When have you seen someone change their position — and suddenly change their perspective?

The arrogant superstar suddenly brought low? The ardent Trade Unionist promoted to manager?

The contract manager for the contact centre was at breaking point.

‘Those bastards! We told them about this change three weeks ago. They haven’t trained, they haven’t resourced, they’re blaming the service, and I know they’re going to use this as an excuse at the monthly performance review meeting — even thought I’m sure they’re fiddling the figures too. I’ll have that contact centre director’s guts for garters!’

Sure enough, in the end the director was eventually fired by the supplier, (though now I am doubting myself whether he actually used that colourful Tudor phrase).

(In fact, this is a cunning tactic of outsourcers. They land a big deal, bank the annual income, then install a ‘relationship manager’ with compensation based entirely on upselling new services. As a consequence, resource is directed away from the bread-and-butter work, which naturally deteriorates.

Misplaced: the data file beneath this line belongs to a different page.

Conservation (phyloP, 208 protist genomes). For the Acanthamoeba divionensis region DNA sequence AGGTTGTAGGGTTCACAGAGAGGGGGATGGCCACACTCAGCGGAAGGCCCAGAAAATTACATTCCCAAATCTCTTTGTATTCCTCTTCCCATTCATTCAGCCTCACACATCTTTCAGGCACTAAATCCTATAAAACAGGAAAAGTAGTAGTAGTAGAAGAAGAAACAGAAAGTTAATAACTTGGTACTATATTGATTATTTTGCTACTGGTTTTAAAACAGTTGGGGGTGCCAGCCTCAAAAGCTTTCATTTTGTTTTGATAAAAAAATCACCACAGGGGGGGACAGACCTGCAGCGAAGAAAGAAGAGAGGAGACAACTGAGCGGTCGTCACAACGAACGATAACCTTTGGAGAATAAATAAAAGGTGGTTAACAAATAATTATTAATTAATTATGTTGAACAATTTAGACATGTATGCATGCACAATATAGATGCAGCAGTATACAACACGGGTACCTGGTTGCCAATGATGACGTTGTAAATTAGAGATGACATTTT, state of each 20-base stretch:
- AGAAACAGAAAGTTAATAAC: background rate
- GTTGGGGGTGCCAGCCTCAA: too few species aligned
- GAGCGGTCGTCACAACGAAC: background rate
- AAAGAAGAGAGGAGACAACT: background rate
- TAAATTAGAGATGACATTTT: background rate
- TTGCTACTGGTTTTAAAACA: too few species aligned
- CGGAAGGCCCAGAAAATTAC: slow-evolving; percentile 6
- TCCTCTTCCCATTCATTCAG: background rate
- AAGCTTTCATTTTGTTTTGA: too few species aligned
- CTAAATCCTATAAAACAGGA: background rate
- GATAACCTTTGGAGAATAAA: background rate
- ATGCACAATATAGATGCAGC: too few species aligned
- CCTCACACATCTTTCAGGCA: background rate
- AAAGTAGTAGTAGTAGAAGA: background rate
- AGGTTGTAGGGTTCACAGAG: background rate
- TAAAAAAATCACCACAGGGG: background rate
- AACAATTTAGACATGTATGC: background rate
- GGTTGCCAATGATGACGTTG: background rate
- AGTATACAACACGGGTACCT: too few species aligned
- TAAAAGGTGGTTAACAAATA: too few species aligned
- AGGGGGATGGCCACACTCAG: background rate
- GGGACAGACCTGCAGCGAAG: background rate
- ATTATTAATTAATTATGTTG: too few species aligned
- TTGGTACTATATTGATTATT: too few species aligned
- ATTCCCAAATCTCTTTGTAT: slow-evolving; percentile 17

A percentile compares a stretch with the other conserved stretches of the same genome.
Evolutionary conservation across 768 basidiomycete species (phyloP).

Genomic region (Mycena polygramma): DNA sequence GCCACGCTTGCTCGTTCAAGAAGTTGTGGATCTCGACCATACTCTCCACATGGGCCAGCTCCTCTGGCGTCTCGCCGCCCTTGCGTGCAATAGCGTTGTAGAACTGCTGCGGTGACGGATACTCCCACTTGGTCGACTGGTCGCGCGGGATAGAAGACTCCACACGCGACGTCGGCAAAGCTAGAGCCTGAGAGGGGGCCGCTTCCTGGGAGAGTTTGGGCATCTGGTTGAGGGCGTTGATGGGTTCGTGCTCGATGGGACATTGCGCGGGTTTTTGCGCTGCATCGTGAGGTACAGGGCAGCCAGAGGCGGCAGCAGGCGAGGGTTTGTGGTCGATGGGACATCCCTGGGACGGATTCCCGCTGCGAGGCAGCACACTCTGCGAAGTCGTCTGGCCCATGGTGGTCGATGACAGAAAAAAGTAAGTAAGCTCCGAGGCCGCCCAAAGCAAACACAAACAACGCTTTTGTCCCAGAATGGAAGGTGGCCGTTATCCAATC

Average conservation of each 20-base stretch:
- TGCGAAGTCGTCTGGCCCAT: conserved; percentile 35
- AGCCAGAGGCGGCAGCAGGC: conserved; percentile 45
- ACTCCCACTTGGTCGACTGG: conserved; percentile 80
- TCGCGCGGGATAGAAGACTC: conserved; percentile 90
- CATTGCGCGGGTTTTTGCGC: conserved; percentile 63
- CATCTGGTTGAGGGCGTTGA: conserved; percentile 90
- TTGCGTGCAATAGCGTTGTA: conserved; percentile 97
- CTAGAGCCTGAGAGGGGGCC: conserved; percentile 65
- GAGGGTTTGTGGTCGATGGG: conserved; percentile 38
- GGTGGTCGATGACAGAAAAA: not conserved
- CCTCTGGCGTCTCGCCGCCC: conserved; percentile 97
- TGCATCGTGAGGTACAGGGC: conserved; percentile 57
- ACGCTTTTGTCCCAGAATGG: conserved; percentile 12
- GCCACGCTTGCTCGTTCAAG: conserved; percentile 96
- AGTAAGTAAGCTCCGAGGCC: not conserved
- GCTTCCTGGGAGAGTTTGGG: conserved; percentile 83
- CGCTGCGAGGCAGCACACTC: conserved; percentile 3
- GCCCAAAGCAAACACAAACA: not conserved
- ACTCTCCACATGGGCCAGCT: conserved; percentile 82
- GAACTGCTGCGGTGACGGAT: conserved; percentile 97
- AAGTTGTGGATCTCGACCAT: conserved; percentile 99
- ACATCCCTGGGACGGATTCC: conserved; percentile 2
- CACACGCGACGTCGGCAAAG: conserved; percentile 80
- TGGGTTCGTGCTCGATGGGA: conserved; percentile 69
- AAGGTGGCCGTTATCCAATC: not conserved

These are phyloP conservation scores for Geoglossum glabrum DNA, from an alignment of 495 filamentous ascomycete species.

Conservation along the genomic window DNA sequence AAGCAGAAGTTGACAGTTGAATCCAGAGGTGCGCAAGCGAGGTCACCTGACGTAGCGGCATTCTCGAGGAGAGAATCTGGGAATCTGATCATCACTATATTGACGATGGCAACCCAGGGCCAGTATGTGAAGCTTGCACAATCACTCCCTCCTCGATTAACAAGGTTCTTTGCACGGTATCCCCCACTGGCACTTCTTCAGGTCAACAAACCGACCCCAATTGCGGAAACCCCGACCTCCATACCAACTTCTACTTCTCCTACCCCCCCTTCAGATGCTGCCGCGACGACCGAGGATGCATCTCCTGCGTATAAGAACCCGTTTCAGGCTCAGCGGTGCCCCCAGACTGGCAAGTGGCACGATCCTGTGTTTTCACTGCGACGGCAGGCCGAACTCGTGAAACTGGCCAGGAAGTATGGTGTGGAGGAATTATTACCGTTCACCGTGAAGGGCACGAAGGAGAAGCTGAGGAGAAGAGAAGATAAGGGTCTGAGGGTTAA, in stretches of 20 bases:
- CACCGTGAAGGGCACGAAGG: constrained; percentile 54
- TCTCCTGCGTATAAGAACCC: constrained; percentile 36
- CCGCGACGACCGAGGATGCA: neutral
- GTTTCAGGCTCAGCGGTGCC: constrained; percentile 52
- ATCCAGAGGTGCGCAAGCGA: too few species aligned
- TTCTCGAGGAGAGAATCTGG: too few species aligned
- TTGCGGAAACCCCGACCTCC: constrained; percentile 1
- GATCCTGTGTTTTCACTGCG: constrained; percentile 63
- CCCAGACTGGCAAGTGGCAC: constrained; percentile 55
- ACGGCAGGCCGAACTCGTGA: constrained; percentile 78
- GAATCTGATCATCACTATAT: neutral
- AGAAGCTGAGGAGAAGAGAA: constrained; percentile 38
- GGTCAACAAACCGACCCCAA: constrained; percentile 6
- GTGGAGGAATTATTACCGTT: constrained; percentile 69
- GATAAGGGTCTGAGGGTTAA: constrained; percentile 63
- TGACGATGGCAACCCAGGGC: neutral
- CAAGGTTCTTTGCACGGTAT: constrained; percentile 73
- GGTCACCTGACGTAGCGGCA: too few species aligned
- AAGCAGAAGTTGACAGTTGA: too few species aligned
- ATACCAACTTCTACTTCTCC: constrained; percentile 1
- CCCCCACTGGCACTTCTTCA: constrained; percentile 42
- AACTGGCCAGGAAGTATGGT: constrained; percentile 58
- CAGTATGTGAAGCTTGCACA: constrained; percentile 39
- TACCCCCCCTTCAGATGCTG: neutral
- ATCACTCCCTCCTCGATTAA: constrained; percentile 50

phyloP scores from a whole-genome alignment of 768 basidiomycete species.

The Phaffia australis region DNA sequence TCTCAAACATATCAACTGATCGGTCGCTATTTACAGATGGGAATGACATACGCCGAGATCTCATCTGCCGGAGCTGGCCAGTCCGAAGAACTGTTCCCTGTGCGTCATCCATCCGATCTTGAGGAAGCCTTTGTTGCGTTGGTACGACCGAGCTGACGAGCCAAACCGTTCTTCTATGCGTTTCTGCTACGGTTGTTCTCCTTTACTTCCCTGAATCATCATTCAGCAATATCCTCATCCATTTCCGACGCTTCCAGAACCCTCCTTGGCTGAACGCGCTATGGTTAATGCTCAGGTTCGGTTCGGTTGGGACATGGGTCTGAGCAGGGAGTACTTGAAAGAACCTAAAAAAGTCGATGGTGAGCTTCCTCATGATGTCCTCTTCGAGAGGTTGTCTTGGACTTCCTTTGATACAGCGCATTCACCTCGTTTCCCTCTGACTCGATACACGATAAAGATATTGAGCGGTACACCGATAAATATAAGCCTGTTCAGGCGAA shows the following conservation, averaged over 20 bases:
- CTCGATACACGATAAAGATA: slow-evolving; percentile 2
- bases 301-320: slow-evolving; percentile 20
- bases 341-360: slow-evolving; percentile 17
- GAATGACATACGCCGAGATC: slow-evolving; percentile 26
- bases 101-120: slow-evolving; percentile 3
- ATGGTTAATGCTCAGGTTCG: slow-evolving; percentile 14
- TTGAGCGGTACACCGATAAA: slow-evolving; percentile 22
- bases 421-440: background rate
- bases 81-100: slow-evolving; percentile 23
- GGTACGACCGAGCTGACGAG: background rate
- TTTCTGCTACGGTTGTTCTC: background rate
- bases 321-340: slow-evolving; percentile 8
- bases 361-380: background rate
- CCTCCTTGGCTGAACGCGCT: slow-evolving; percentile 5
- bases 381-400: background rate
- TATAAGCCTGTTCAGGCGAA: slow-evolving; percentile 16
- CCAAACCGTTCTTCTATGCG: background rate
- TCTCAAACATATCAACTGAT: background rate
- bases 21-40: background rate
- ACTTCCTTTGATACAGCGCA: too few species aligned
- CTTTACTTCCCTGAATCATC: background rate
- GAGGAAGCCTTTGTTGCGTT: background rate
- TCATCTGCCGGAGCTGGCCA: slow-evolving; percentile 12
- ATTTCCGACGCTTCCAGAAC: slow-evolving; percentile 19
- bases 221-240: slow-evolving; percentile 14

When enough anger is being generated to jeopardise additional sell-on to that client, and they’re on the edge of contractual performance penalties, the corporate centre swoops in, and takes decisive action by firing the relationship manager.

In comes the new relationship manager, able to talk refreshingly honestly about the prior poor performance, be open about the horrifying ‘slackness’ they’ve discovered, and pledge a new broom to start afresh with a clean slate.

And a new set of upselling targets.)

Six months later, I heard through the grapevine that there was a new outsourced contact centre director — and it was the former council contract manager!

I gave him a call. ‘Those bastards in the services just made a dozen process changes at the busiest time of year, they didn’t inform me, and they won’t properly resource the additional shifts I’m having to field. The absolute sods!’

He wasn’t being ironic: in the blink of an eye, his perspective had changed 180 degrees.

Have you ever experienced this perspective change, when your context changes? Have you ever done it yourself?

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